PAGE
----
For no readily apparent reason yesterday, mere mention of the opinion of the former Oxford Vinerian professor of law moved a number of MPs to prolonged laughter. John Smith remarked to Betty Boothroyd, the Speaker, as she struggled to restore order that at least some of the Honourable Members opposite might have heard of him.
The Labour leader was attempting during Prime Minister's questions to pin down John Major over his intentions, in the event of the post-Royal Assent vote on the Maastricht treaty Bill's Social Chapter opt-out going against him.
Did Mr Major agree with Dicey that the 'one essential principle of our constitution is obedience by all persons to the deliberately expressed will of the House of Commons'?
Mr Major replied that by the end of the evening, both Houses of Parliament would have expressed their will by passing the European Communities (Amendment) Bill. Why was Mr Smith seeking to obstruct it, he challenged. Mr Smith repeated: 'Do you accept the will of the House of Commons on whatever subject it is expressed - yes or no?' Mr Major retorted: 'I might ask you, as I just did, exactly the same question.'
Mr Smith pressed on: 'The question before the House on Thursday night is required by the very Bill to which you made reference. Will you tell us if the Government will accept the decision of the House, whatever it is?' With the Tory Maastricht rebels massed on the benches behind, Mr Major declined to either allow himself to be pinned down, or to flap his wings too wildly. 'You know that this House does not support the Social Chapter. This House genuinely wants the treaty that I signed and I expect the House to reflect its genuine will in Thursday's debate.'
Yesterday, it was the veteran Tory Euro-rebel Sir Teddy Taylor who reminded the Prime Minister of his acute difficulties as he spotlighted the alleged shortcomings of the Common Agricultural Policy. Spending on it had risen to pounds 29bn this year, Sir Teddy said, at a time when the cereal mountain had broken all previous records. 'Might it be a possible compromise in a difficult week,' he suggested darkly but unsuccessfully, 'if the Government decided to postpone further transfers of sovereignty to Brussels until the CAP was scrapped or individual member states could be excluded from it?'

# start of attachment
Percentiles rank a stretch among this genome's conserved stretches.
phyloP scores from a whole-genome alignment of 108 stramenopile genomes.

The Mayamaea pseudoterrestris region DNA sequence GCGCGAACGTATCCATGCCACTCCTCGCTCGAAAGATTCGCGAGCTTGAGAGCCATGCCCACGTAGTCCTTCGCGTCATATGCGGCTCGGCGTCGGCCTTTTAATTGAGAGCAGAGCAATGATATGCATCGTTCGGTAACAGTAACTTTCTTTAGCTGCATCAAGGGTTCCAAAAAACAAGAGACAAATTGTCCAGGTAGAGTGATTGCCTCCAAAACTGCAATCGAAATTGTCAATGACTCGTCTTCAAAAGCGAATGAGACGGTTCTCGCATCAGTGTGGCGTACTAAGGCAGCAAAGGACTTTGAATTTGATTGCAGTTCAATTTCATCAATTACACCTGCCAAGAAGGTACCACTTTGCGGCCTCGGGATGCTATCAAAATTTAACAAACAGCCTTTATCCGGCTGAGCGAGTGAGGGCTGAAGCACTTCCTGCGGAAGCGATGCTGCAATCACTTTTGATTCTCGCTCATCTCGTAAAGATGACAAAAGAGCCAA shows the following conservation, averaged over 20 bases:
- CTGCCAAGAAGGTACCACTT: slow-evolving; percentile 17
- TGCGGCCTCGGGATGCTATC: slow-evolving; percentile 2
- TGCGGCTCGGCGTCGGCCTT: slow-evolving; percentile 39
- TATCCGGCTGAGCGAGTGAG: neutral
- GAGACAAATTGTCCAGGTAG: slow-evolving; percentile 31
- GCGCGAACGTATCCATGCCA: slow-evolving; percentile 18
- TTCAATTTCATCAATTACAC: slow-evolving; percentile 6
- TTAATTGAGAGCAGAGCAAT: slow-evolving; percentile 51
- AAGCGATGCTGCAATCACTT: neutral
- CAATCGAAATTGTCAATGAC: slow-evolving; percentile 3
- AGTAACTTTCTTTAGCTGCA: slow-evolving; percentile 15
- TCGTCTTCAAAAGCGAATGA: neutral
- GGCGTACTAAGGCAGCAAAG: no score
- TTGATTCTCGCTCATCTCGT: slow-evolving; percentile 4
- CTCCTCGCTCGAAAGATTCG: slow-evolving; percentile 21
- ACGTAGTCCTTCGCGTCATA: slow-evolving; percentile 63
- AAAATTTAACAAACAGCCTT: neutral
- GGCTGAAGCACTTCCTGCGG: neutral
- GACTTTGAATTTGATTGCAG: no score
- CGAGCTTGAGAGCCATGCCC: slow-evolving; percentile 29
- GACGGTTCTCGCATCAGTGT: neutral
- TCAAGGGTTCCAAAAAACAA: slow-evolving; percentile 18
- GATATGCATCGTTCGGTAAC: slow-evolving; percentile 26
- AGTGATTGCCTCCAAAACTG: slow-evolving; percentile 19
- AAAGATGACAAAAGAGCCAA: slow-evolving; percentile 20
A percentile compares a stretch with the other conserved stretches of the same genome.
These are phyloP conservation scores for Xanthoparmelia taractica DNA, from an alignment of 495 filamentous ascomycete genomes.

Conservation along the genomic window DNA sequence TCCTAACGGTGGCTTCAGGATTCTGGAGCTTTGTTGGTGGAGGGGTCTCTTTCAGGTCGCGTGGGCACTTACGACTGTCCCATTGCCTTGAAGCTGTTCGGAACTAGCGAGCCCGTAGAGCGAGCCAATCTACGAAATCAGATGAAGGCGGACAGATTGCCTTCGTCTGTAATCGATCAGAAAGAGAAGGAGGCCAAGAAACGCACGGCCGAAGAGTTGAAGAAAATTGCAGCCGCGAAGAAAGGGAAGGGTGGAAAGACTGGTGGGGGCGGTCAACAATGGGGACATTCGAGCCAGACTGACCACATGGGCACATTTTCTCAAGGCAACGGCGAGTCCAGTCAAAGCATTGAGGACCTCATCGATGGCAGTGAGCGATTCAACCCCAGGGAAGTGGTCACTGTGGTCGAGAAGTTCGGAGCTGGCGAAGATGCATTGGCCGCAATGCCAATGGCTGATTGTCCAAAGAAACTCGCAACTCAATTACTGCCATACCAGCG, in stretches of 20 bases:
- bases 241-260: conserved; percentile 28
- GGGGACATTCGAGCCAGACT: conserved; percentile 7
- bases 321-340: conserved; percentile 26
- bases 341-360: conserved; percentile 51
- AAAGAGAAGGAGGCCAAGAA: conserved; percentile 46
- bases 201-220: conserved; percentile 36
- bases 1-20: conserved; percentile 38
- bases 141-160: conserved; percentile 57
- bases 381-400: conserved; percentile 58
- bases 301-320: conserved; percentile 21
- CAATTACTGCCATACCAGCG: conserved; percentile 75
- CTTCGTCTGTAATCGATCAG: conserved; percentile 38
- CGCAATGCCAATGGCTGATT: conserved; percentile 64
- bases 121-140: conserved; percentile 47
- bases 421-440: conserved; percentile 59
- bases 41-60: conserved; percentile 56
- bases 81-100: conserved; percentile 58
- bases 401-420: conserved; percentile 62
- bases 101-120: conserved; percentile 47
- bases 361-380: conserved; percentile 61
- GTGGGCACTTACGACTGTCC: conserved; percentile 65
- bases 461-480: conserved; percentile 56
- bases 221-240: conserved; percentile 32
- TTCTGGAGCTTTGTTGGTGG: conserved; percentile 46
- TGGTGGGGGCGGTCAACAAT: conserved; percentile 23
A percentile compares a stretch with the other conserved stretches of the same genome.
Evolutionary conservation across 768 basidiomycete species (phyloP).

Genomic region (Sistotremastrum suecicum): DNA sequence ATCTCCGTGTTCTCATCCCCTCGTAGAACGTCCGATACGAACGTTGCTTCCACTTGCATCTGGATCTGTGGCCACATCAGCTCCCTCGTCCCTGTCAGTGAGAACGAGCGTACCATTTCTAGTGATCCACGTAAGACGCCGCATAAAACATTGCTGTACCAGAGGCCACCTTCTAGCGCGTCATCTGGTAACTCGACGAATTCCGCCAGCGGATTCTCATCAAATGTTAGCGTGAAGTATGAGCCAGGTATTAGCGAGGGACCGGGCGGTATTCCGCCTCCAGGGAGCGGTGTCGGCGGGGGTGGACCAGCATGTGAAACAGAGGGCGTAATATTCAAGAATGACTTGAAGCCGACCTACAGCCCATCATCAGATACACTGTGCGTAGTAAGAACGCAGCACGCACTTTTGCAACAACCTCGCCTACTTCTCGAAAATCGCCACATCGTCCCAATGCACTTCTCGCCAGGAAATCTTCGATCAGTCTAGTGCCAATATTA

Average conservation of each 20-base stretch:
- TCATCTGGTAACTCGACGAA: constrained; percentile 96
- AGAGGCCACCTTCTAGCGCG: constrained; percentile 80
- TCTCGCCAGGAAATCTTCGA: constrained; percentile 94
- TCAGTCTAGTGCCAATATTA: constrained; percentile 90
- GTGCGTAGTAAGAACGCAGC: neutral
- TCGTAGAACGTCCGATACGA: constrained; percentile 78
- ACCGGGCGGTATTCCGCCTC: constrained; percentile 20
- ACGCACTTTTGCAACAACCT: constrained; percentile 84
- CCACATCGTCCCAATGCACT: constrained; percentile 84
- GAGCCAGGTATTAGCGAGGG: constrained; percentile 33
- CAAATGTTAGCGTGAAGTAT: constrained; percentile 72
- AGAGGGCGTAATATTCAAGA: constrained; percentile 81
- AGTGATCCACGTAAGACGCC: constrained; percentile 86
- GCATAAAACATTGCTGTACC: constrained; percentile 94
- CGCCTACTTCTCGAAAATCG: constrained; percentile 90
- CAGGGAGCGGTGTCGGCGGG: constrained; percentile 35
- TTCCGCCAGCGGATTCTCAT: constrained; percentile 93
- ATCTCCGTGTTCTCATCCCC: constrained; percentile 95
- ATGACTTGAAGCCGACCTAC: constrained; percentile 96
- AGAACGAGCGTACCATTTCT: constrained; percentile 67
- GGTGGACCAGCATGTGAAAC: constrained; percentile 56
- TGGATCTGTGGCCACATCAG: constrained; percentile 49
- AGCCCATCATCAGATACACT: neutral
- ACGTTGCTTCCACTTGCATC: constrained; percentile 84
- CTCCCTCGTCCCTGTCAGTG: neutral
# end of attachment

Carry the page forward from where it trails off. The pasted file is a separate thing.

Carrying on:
The tangled web of the potential Maastricht ratification crisis, the alleged wooing of Ulster Unionist MPs and the knock-on effects for the wider Northern Ireland question also refused to go away yesterday. The SDLP's John Hume told the Prime Minister that Lord Tebbit, the former Tory party chairman, 'publicly encourages terrorism'. His protest followed televised remarks by Lord Tebbit that only the bombing of Dublin would alter Ireland's 'illegal' claim over the six counties which was holding up the inter-party talks.
The SDLP leader said this advised loyalist paramilitaries to bomb Dublin if they wanted to achieve their objectives.
'Those same paramilitaries last evening bombed the homes of the MP for West Belfast and two leading members of our party. Will the Prime Minister ask the Home Secretary to implement government policy and issue an exclusion order against Lord Tebbit - and send him to Northern Ireland?' Lord Tebbit later qualified his remarks in a statement.
The possibility of hidden terrors during the Gulf war was raised earlier in defence questions, when Jeremy Hanley, the armed forces minister, admitted that lack of time meant that tank crews were not warned of the possible risk of using armour-piercing depleted uranium shells. The risk was 'infinitesimal', Mr Hanley said as he insisted that no clinical evidence of 'Desert Fever' or 'Desert Storm Syndrome' had come to light.
'There has never been a cover-up about all this. What there is is a genuine search for information so that we can help people who might be suffering from what is suspected in certain newspapers and certain television programmes,' he said.Reuse content